Hawksley random zero sphygmomanometer versus the standard sphygmomanometer:an investigation of mechanisms

Kinirons, M T, Maskrey, V L, Lawson, M, Swift, C G and Jackson, S H (1995) Hawksley random zero sphygmomanometer versus the standard sphygmomanometer:an investigation of mechanisms. Journal of Human Hypertension, 9 (7). pp. 571-573. ISSN 0950-9240

Full text not available from this repository. (Request a copy)

Abstract

There has been recent controversy over the accuracy of the Hawksley random zero sphygmomanometer (RZS). In most instances, there has been a bias towards lower recordings with the RZS. In an attempt to identify the mechanism, we designed a study to test the hypothesis that biased error is due to: (1) the magnitude of the random zero; and (2) the magnitude of the pressure being recorded. A RZS (60 mm Hg zero UK version) was connected via a Y-tube to a standard mercury sphygmomanometer (SMS). The circumference of the cam responsible for the variable reservoir size in the RZS was marked into quarters. Within each 10 mm Hg band from 300 to 60 mm Hg, 12 paired readings were taken randomly: three within each of the four quarters of the cam circumference. The mean SMS value was 148.8 vs. 148.2 mm Hg for the RZS. Although of minimal biological significance this difference was highly significant (t = 6.2; p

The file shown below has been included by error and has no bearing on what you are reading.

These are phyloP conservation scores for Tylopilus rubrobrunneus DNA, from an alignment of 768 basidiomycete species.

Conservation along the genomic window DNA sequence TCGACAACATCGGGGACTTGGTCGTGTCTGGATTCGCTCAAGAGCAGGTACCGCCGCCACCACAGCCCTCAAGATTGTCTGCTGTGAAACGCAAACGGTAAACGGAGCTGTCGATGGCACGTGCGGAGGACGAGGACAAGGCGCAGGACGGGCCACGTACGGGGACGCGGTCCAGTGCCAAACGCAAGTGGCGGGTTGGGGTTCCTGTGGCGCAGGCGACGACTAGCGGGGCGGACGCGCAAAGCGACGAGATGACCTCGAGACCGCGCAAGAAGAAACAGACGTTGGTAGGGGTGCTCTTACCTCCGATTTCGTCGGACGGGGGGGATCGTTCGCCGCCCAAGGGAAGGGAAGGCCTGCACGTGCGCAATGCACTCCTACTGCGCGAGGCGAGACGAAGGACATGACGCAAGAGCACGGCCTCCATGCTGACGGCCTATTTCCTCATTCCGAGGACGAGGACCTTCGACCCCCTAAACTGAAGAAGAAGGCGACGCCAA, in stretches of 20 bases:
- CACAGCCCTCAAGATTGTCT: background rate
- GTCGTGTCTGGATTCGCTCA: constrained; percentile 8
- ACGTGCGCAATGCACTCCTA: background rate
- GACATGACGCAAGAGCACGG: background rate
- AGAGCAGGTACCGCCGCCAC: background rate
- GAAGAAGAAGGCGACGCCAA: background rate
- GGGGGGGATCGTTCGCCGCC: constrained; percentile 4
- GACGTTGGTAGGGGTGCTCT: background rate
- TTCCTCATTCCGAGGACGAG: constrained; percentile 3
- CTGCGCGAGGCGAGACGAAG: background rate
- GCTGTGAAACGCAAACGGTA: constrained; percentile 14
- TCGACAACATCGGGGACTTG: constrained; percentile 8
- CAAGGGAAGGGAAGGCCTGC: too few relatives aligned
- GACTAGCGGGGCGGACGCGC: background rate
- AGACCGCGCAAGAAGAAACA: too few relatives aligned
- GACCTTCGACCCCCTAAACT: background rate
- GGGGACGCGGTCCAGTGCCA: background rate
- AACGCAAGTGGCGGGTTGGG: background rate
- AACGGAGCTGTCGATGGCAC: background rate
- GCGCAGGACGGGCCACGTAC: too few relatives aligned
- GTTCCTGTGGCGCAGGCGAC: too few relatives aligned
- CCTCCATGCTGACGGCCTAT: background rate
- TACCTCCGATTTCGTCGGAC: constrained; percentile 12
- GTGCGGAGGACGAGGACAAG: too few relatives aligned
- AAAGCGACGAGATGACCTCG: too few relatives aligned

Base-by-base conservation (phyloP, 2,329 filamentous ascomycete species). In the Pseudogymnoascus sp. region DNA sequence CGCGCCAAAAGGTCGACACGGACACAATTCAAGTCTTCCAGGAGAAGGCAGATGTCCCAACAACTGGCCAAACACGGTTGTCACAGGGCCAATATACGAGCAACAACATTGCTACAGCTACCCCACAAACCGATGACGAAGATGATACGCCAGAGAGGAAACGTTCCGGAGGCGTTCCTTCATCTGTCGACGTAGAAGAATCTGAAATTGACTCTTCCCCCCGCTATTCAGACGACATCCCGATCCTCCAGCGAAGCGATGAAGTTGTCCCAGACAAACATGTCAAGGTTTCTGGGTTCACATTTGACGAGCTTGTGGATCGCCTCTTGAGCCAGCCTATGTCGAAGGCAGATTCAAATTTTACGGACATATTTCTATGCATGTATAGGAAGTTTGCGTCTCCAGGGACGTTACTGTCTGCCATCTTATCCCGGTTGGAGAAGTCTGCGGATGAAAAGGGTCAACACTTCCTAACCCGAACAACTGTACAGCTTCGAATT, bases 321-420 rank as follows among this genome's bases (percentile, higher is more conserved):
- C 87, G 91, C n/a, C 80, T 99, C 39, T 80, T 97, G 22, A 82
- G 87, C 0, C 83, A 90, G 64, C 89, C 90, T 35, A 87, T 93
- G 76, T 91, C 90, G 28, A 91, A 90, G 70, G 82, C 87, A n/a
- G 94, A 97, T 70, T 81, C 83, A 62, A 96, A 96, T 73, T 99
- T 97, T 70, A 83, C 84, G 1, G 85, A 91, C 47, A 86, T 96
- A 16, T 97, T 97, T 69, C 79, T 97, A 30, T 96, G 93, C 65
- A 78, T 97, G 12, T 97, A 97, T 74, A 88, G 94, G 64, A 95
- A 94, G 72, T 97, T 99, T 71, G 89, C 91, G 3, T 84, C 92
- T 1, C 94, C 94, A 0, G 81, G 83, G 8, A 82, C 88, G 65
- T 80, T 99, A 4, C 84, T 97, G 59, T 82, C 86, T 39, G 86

Item Type: Article
Uncontrolled Keywords: blood pressure determination,evaluation studies as topic,humans,reproducibility of results
Faculty \ School: Faculty of Medicine and Health Sciences > Norwich Medical School
Depositing User: Pure Connector
Date Deposited: 24 Jul 2015 23:21
Last Modified: 25 Jul 2018 10:44
URI: https://ueaeprints.uea.ac.uk/id/eprint/53211
DOI:

Actions (login required)

View Item